For godless parents like me, sociologist Phil Zuckerman's Op-Ed article Thursday on the growing prevalence of children being raised in nonreligious households is secular catnip. The possibility of living a moral life without regular church attendance isn't really in dispute among the nonreligious mothers and fathers of America, but it helps to have someone of Zuckerman's academic pedigree make our case.
That said, as a lapsed Lutheran, the concern many believers have for children of the nonreligious makes some sense to me. It's one thing for an adult to lose his or her religion (or never to choose one in the first place) and remain a confident "None," the term Zuckerman uses for Americans who believe "nothing in particular." But when offspring come into the picture, the decisions made by adults have profound, lifelong implications for their children.
Zuckerman's research-backed conclusion that children reared in secular homes fare well ought to answer those who question the wisdom of raising children without a religious rudder. But the prospect of positive outcomes down the line don't always assuage those who want their kids to stay good and safe now, tomorrow and next week. Parents can see the big picture painted by Zuckerman while still wanting their kids to tether themselves to a moral code that governs moment-to-moment behavior, a desire that the traditional religious communities fulfill with great convenience.
Given that, I doubt the assurances and good examples set by nonbelieving parents will fully ease the minds of those around us who successfully brought their children up in religious communities. When our own children come of age and have kids of their own, and the proportion of "Nones" in this country reaches a critical mass, perhaps secular child-rearing will lose its peculiarity and there will be less need for articles like Zuckerman's.
But for now, with nonreligious parenting still something of a novelty, we shouldn't shy away from this discussion. Zuckerman notes the Golden Rule as a moral touchstone for believers and nonbelievers alike. Personally, I've found that regarding my kids as not truly "mine," but rather as belonging to a much broader society that depends on decency and empathy to survive, provides a solid moral groundwork for child-rearing.
Readers have also weighed in on Zuckerman's piece. Most agree with Zuckerman; some, however, question his assurance that nonbelieving parents can raise reliably moral children.
Beverly Hills resident Berta Graciano-Buchman says people's beliefs evolve with age:
A fundamental reason why godless children are less racist, less nationalistic and more tolerant is that they are raised without the notion of being favored by God.
However, it is important to observe that although the kids are fine without religion, the need for spirituality in their adult years turn many of them into the New Age movement to find hope and solace during those difficult mid- and late-life years of adulthood. It is in time of adversity that the idea of an omnipotent being (a pseudo God or the cosmos itself) becomes a helpful tool to guide us through the painful waters of our existence.
When mortality, that unrelenting enemy that seems too distant in our younger years, can no longer be invisible, many of those godless people embrace their own form of spirituality, and in so doing create their own brand of religion.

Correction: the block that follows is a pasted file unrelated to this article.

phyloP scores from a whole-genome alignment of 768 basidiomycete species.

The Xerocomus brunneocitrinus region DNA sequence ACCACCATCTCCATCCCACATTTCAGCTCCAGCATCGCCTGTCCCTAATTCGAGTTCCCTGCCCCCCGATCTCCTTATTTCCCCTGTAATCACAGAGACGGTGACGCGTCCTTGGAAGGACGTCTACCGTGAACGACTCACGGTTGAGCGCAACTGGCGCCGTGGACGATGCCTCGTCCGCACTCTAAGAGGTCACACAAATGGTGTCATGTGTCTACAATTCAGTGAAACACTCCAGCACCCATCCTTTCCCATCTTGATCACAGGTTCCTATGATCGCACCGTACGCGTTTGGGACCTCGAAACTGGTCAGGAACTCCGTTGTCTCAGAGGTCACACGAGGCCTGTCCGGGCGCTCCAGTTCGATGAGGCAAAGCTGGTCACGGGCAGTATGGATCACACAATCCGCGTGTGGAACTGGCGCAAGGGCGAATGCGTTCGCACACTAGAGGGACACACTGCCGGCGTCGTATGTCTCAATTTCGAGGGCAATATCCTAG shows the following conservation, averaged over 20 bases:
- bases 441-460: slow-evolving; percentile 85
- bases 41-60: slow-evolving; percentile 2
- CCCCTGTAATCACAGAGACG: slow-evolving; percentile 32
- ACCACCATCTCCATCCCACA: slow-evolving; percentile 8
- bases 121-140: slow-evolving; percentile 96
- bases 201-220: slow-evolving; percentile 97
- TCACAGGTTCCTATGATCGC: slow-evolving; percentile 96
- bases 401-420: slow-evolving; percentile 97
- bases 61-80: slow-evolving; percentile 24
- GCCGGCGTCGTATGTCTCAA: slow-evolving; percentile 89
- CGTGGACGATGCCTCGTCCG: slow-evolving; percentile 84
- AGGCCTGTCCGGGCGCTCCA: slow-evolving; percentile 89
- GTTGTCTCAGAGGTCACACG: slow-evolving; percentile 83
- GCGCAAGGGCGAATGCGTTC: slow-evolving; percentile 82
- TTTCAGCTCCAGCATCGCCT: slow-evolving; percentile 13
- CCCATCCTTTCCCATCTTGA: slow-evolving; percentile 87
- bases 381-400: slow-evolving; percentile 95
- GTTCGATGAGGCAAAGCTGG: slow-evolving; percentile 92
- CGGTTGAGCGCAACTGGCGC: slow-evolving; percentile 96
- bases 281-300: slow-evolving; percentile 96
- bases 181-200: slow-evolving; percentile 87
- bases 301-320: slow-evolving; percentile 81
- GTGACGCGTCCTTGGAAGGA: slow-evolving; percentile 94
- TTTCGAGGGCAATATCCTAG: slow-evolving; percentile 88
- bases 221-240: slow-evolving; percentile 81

Cecil Stalnaker of Valencia says there has to be a moral lawgiver:
Zuckerman severely errs.
All human beings, no matter the culture and location in the world, have a certain sense of morality, a sense of good and evil (although this can become perverted if a person censors or represses his or her conscience). Why do they have this sense of good and evil?
The foundation for morality only exists because all humans have been created in the "image of God." Secular households can only positively build on what God has already established in the heart of their kids.
As C.S. Lewis argued, a sense of good and evil requires a moral lawgiver.
Eileen Flaxman of Sherman Oaks says God isn't the most important part of religion:
For centuries, religion was all about glorifying God -- even offering human sacrifices to do so, and often persecuting and killing those who disagreed. Nowadays, religion is more a framework for how to live.
It is no surprise to me that people are raising moral children by bypassing the God part and going straight to the rules and guidelines that so many religions have in common. What is truly telling is that there are few atheists in prisons and that countries with the lowest rates of religion have the lowest rates of crime.
Perhaps caring more about your fellow man than you do about a deity is the answer.
Richard Nagle of Los Angeles says Christianity doesn't have a monopoly on the Golden Rule:
Zuckerman writes, "For secular people, morality is predicated on one simple principle: empathetic reciprocity, widely known as the Golden Rule."
Many of the religiously exclusive don't know (or won't admit) that our Golden Rule was not created and preached by Jesus Christ alone, nor by any one, single historical figure. In Israel, it was taught by a leader of the Essene movement, called the Teacher of Righteousness, generations before Jesus was born.
In India, Siddhartha Gautama (also known as the Buddha) taught it centuries before Jesus, and centuries before the Buddha the principle is found in the Hindu Vedas.
In short, the idea of our Golden Rule seems to have been part of the common wisdom of humankind from the beginning.
Follow Paul Thornton on Twitter @PaulMThornton